Operating along with Rule 165a, Rule 306a also provides required procedures that must be followed as applicable. Rule 306a(1) states that “[t]he date ․ [an] order is signed ․ shall determine the beginning of the periods prescribed by these rules for the court's plenary power to grant ․ motions to reinstate a case dismissed for want of prosecution ․” TEX.R.CIV.P. 306a(1). Therefore, when a judgment or order is signed, the clerk of the court shall “immediately give notice to the parties or their attorneys of record by first-class mail advising that the judgment or order was signed[,]” and the thirty-day deadline to file a motion to reinstate begins to run from the time the dismissal order is signed. TEX.R.CIV.P. 306a(1), (3). If, however, an adversely affected party does not receive notice of the dismissal order within twenty days of the order's issuance, the deadline to file a motion to reinstate is extended and begins to run on the date the party received notice of the dismissal or acquired actual knowledge of the signing, whichever came first. TEX.R.CIV.P. 306a(4).
To establish the application of Rule 306a(4)'s extended time period, the party adversely affected by a dismissal is required to prove to the trial court, on sworn motion, the date on which notice or actual knowledge of the judgment was received or acquired. See In re Micklos, No. 14-05-01236-CV, 2006 WL 1766176, at *2 (Tex. App.—Houston [14th Dist.] June 29, 2006, no pet.) (opin. on reh'g) (not designated for publication) (citing TEX.R.CIV.P. 306a(5); In re Montemayor, 2 S.W.3d 542, 545 (Tex. App.—San Antonio 1999, orig. proceeding)). The date the party received notice or acquired actual knowledge must be more than twenty days after the dismissal order was signed. See id. Unless a party establishes that notice was not received or that it had no knowledge of the dismissal order, the beginning of the period of the trial court's plenary jurisdiction is not extended and the plenary jurisdiction expires thirty days after the court signs its dismissal order. See id. (citing Grondoma v. Sutton, 991 S.W.2d 90, 91–92 (Tex. App.—Austin 1998, pet. denied); Mem'l Hosp. of Galveston County v. Gillis, 741 S.W.2d 364, 365–66 (Tex. 1987)).
Here, the notice of dismissal hearing sent to the attorneys of record by the district clerk was dated November 19, 2015, which stated that the case would be dismissed if there was a failure to appear at the dismissal hearing set for December 14, 2015. When neither Hanash nor her attorney appeared at the hearing, the trial court signed the order dismissing the case on December 14, 2015. Accordingly, Rule 165a(3) provided for thirty days after the order was signed (until January 13, 2016) for Hanash to file her motion to reinstate, or within the time period prescribed by Rule 306a if she could establish that she did not receive or have actual notice of the dismissal order within twenty days after its issuance. See TEX.R.CIV.P. 165a(3), 306a. The record shows the district clerk sent notice of the entry of the dismissal order by mail to the attorneys for both parties on December 21, 2015.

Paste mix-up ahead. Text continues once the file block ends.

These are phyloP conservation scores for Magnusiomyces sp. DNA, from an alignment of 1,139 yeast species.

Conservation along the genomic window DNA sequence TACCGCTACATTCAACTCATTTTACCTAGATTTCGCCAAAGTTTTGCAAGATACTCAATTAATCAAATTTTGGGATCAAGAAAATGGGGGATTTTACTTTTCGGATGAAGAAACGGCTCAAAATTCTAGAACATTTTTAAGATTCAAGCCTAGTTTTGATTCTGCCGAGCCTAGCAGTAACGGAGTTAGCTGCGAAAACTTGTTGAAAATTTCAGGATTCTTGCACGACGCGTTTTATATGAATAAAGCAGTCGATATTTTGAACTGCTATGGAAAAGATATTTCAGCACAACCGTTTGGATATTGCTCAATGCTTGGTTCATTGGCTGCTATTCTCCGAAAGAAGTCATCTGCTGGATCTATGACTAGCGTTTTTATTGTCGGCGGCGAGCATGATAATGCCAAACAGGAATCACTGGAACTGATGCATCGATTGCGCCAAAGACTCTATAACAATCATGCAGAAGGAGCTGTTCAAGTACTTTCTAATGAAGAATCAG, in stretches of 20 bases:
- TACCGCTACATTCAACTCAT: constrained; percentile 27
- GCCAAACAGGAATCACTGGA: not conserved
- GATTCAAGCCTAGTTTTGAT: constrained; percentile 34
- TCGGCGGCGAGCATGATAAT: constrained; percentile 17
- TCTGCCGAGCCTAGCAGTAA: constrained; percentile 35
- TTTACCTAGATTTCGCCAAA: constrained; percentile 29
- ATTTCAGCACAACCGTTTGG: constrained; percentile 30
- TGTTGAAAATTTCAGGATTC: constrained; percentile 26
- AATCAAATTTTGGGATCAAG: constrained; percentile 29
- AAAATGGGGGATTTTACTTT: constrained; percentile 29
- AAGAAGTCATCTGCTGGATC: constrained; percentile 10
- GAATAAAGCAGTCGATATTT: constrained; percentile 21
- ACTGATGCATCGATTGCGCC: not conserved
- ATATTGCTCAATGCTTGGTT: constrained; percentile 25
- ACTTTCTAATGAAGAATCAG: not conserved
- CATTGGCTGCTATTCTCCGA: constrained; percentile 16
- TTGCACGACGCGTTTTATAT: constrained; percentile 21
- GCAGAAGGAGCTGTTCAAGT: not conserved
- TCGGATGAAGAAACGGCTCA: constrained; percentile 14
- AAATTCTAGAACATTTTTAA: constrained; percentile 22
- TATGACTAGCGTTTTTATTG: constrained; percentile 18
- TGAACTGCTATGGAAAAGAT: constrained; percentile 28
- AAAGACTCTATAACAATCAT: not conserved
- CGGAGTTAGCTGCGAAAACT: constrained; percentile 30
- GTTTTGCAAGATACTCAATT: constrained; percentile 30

In her brief on appeal, Hanash asserts, as she did to the trial court in her verified motion to determine notice or actual knowledge, that her attorney did not receive notice of the dismissal until January 5, 2016, when he checked on the status of the case after returning to work from his Christmas vacation. She argues that because her attorney did not receive notice or acquire actual knowledge that the dismissal order had been entered until January 5, 2016, that date became the time when the thirty-day period began to run for filing a motion for reinstatement, which extended the deadline from January 13, 2016 (thirty days after the entry of the dismissal order) to February 4, 2016. See TEX.R.CIV.P. 306a(4). Hanash thus argues her motion to reinstate was timely filed on January 29, 2016, during the trial court's extended plenary jurisdiction.
Appellees counter that Hanash's attorney had notice of the trial court's intent to dismiss, which contained the admonition that attendance at the December 14, 2015 hearing was mandatory, and the case would be dismissed if there was a failure to appear. Appellees also cite to the entry of the dismissal order on December 14, 2015. Consequently, they argue notice was given as the clerk sent both parties notice of the dismissal order on December 21, 2015, and that Appellees' attorney received his copy of the notice on December 23, 2015, suggesting a similar timeframe for Hanash's attorney to have received his copy. They also point out that the district clerk sent the Rule 306a notice to Hanash's attorney's correct mailing address. On review, the issue is whether the trial court's decision to dismiss the case for want of prosecution amounts to a clear abuse of discretion when it found Hanash's attorney had received notice on December 21, 2015, the date the clerk sent the parties notice of the dismissal. See Fox, 225 S.W.3d at 199 (a trial court's dismissal of case for want of prosecution is reviewed for abuse of discretion). In justifying its ruling, the trial court stated the following during the hearing on Hanash's verified motion to reinstate: